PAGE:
In order for a goal to count during a penalty corner, the ball must travel outside the shooting circle before an offender can take the shot. The receiver will then push the ball back into the circle for a shot to be taken. The shot has to be taken inside the marked circle for the goal to count.
The first shot is a hard hit on goal. If the ball is lifted in the air above the backboard, the goal will not count. The only exception to this rule is if the first shot is a “scoop” or a “flick” — shots that are lifted in the air with a long scooping or pushing action. On the international level, the “drag flick” is the most popular type of lifted shot on short corners.
Teams generally have a set play for short corners. A short corner is the best opportunity to score in field hockey, because the offensive team attacks with twice as many players as the defensive team.
A penalty stroke is a single shot taken on goal by an offensive player chosen by her team. The goalkeeper is the only opposing player that can defend this shot. A stroke may be awarded for a number of reasons. The most common reason for a stroke to be taken is when a defender commits a foul that directly prevents a goal from being scored.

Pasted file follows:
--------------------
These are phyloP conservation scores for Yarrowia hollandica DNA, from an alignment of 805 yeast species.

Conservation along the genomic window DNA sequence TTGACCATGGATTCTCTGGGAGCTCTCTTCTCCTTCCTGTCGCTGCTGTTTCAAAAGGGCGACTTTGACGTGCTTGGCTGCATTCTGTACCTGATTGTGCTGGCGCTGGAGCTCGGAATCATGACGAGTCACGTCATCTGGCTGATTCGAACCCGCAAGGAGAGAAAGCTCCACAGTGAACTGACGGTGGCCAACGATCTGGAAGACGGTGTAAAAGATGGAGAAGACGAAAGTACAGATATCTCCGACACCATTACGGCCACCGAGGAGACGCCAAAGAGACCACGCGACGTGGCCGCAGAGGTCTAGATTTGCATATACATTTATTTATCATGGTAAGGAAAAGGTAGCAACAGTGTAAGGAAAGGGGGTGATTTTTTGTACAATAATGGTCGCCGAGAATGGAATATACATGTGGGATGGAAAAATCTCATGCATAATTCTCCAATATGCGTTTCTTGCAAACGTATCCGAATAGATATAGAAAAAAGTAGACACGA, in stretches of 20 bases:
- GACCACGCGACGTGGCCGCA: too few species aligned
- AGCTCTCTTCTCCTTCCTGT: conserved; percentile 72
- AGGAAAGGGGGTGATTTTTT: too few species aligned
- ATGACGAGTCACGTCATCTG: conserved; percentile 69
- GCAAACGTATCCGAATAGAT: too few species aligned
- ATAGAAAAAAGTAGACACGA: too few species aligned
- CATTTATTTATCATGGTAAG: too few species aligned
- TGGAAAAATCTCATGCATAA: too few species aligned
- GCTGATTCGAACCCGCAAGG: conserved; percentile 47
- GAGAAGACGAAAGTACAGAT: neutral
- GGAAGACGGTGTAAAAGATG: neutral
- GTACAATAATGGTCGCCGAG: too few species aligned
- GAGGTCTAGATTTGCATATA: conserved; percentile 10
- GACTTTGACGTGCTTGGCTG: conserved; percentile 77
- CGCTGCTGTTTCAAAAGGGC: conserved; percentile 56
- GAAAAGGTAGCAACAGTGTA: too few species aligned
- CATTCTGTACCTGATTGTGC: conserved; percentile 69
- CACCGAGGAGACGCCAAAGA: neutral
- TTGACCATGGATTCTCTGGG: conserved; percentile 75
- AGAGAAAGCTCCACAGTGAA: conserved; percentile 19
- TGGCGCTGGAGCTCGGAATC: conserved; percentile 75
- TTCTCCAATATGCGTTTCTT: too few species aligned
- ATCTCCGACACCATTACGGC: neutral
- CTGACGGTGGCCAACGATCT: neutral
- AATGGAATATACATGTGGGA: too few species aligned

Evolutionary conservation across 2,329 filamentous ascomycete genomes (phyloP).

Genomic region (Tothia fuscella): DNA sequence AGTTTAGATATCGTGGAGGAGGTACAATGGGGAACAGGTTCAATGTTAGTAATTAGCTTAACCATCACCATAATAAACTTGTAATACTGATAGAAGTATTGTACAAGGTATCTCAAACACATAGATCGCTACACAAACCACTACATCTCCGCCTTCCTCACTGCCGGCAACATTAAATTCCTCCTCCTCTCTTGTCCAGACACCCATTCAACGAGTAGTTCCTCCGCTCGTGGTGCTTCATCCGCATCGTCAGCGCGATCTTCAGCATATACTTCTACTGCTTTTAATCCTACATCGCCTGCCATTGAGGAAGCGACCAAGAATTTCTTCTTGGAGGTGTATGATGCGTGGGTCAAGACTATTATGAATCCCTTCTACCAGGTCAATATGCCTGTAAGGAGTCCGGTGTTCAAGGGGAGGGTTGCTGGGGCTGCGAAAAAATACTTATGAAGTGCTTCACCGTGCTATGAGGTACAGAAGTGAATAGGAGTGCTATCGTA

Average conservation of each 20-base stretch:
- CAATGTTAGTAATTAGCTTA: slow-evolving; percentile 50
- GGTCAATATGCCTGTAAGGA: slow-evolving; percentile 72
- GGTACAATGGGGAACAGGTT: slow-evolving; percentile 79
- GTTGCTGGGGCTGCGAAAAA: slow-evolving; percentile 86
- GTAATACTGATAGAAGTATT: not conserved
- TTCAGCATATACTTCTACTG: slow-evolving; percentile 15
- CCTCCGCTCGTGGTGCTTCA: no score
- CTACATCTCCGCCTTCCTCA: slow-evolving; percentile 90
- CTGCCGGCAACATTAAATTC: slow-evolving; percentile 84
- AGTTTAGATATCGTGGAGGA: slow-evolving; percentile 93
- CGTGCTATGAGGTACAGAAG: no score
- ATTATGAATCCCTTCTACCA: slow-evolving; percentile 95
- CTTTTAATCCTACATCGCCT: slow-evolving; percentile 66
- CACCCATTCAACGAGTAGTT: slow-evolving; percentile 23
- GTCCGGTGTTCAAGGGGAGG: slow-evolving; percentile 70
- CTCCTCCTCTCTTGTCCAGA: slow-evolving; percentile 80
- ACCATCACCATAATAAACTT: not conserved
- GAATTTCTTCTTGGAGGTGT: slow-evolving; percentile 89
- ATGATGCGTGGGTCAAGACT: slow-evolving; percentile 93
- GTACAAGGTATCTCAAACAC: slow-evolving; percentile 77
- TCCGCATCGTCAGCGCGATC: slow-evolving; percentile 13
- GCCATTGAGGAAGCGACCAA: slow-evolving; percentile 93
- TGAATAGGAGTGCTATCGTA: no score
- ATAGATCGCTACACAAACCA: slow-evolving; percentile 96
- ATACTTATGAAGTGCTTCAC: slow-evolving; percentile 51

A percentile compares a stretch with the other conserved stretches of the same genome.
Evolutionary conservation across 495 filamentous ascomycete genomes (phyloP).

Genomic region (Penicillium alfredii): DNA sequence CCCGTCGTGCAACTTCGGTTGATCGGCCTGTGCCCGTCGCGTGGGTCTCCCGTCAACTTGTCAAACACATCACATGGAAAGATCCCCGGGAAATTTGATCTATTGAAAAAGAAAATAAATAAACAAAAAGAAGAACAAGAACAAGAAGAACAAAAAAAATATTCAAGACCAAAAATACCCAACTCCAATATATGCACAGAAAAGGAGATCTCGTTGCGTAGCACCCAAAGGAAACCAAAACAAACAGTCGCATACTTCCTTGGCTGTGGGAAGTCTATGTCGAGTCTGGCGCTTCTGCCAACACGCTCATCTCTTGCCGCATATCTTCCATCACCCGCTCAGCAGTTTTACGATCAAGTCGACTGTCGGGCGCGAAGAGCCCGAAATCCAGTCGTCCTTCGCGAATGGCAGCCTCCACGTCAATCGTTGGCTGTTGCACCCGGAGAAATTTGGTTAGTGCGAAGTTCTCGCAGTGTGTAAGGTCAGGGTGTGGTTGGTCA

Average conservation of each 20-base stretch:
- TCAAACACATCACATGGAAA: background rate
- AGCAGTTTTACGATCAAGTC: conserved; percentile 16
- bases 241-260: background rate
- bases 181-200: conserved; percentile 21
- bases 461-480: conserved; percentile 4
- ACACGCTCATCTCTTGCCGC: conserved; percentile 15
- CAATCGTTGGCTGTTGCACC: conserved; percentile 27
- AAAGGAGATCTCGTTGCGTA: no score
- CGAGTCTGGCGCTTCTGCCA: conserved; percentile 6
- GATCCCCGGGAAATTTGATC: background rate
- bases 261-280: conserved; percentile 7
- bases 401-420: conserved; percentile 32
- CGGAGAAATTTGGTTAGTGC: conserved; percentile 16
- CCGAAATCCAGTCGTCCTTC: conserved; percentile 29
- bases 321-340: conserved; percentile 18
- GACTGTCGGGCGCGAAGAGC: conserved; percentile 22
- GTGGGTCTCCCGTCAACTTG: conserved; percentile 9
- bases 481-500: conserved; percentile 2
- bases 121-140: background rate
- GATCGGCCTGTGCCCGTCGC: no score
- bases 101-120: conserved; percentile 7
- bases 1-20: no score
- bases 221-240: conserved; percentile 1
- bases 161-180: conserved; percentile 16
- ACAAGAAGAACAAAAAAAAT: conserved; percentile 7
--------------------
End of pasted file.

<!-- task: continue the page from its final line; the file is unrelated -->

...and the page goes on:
The shot is taken from a spot referred to as either the stroke mark or p-flick. It is located seven yards (6.4 meters) directly in front of the goal. Game play is stopped during the penalty stroke and all players must stand outside the circle, 25 yards (23 meters) away. The player must push, flick or scoop the ball and is permitted to raise the ball to any height. When the stick makes contact with the ball, it should make no distinct hitting noise; otherwise the umpire can negate the penalty stroke.
Free hits are awarded throughout the main part of the field for general offenses by either team. The most common fouls that lead to free hits are:
- Obstructing an opponent from playing the ball
- Interfering with the stick or body when tackling
- Kicking the ball
- Playing the ball dangerously (including lifting the ball)
In a free hit, the ball is given to the fouled team where the offense took place. The ball is placed on the ground and a player will re-start the action by passing it to a teammate, hitting the ball forward or backward, or through a self-pass (either by dribbling the ball or hitting it into space). All opposing players must stand at least five yards from this player until the ball is put into play.
If the ball is within the 25-yard area of a goal, the ball cannot be directly hit into the circle. The ball must travel five yards by dribbling or passing before it can be hit into the circle and shot at goal.